Way back in February 2008, soon after Intertape Polymer was purchased at $2.66, we waxed philosophical on its problems and potential in this column. The company’s three major shareholders had stupidly turned down an offer from Littlejohn Fund III at $4.76 a share.
The board of directors, who approved the takeover and stated that they would resign if it was not accepted, did indeed step down. The stock price cascaded downwards. This led the founder and former CEO of the company, Mel Yull, to return as the head honcho.
The woebegone stock price and the corporate history enticed us to buy. Apparently, way too early.
The stock cratered to a low of 39 cents during the turmoil of 2009. With the recession battering revenues, the pattern of losing money year after year continued. In fact, from 2006 through 2010, red ink was the constant colour of the day. Only the scale varied, with the losses somewhere between $8 million and $167 million annually.
Finally, in 2011, black ink dotted the landscape with earnings near $9 million. Hallelujah! With the success, the stock price soared, recently touching a high of $8.20, before settling just below that level.
What led to all of the problems, besides the recession? Back in 2008, the Canadian dollar flew and regularly was described as the “high Canadian dollar.” We suggested that tag was silly, and we have ultimately been proven correct as the currency settled at its increased valuation.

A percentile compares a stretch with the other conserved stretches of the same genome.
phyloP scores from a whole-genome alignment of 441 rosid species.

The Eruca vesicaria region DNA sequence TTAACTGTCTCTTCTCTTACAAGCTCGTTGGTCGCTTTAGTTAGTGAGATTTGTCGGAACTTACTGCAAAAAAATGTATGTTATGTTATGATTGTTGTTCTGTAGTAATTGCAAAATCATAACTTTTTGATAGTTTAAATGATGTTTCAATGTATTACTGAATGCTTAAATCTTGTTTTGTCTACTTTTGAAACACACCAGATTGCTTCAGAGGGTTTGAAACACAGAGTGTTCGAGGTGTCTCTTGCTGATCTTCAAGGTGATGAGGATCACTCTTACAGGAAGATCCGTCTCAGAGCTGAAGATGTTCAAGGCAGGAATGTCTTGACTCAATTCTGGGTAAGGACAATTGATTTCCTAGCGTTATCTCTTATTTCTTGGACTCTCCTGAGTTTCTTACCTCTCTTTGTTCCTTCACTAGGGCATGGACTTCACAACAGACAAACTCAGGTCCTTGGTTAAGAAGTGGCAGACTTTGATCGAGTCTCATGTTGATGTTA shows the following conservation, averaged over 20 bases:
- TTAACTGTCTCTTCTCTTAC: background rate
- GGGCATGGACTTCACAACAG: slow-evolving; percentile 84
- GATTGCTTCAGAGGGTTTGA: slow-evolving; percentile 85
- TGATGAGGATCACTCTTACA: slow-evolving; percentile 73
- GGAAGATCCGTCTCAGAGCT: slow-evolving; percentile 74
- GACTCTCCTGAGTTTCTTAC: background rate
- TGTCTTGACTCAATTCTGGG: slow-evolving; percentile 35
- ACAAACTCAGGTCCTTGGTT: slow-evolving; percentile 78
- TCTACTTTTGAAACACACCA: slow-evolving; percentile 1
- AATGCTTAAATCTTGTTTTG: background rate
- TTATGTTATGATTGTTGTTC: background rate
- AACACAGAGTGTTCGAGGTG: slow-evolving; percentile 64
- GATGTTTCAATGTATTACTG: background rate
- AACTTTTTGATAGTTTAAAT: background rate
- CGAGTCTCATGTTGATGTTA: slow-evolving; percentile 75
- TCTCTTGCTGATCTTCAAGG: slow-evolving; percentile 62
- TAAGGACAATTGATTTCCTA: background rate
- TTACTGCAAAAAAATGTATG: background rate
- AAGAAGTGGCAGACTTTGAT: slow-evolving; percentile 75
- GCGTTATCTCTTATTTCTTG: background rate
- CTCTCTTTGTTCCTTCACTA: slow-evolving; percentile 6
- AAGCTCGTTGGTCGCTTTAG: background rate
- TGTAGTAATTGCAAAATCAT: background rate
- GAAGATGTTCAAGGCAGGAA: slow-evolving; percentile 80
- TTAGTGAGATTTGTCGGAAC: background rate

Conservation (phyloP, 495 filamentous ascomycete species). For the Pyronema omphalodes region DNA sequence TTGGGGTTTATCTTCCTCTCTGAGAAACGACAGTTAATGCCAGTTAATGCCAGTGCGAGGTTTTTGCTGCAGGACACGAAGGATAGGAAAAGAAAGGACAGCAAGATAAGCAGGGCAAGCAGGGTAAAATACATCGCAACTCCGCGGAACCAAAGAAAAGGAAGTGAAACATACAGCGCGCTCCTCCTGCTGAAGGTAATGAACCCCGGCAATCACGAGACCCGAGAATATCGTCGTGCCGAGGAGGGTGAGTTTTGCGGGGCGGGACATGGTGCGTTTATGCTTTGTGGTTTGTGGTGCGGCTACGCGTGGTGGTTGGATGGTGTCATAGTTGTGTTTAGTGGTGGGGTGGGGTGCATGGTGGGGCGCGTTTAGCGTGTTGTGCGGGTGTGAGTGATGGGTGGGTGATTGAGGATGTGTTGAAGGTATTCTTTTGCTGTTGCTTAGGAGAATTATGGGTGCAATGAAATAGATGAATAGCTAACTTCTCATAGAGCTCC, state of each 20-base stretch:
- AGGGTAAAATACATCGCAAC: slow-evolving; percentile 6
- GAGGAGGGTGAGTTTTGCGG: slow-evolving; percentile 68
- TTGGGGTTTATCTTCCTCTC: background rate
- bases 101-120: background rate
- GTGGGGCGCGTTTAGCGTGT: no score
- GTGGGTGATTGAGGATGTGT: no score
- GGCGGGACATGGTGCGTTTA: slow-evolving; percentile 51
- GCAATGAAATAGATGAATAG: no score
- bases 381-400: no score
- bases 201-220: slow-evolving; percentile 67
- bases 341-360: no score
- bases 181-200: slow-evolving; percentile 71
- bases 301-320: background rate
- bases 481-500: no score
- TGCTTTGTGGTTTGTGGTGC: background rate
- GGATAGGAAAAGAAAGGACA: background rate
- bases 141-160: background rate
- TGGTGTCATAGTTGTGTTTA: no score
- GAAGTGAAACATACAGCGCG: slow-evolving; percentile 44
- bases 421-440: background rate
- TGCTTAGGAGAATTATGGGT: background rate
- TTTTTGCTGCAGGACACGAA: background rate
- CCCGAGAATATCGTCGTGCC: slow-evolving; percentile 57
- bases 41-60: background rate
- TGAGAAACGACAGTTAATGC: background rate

However, there is no question that the rapid appreciation hurt the company and was partly to blame for the closing of the Brantford facility last year and why the shrink film business will be transferred from Nova Scotia to Utah in the near future.
In addition, competitive pressures from giants such as 3M and AEPI Enterprises shrunk margins. Costs were also excessively high, and realigning them to more reasonable levels was a necessity.
After Mel concluded that the turnaround was well established, he decided to pass the torch, and a search was commenced for his replacement. After what was described as a thorough hunt, the mantle passed to his son Greg. Certainly, from our quarter, this apparent nepotism was questionable, but since Greg became the leading man, the company has travelled in the right direction.
The most recent quarter was a beauty. Net income popped to $8.7 million, up from a slight loss a year ago. EBITDA jumped by 73.3 percent to $20.8 million, accompanied by an increase in gross margins from 12.4 percent to 16.5 percent. Revenues were only up about 3.3 percent, with that being negatively impacted by the closure of the Brantford plant.
More costs of this nature are forthcoming, as the business will take a hit of about $15 million this quarter, both because of the move from Nova Scotia and the closure of the Richmond, Kentucky, factory.
An additional $5 million of charges will be reckoned with later on, but ultimately, $5 million to $6 million should be tacked onto the bottom line annually.
Though Intertape has staged a huge recovery, our Initial Sell Target of $15.24 is predicated on further success. Prior to 2005, the stock price traded above this level every year, almost touching $50 just prior to the millennium. While that high-water mark appears to be pie in the sky, a double-digit share price might indeed not be far away.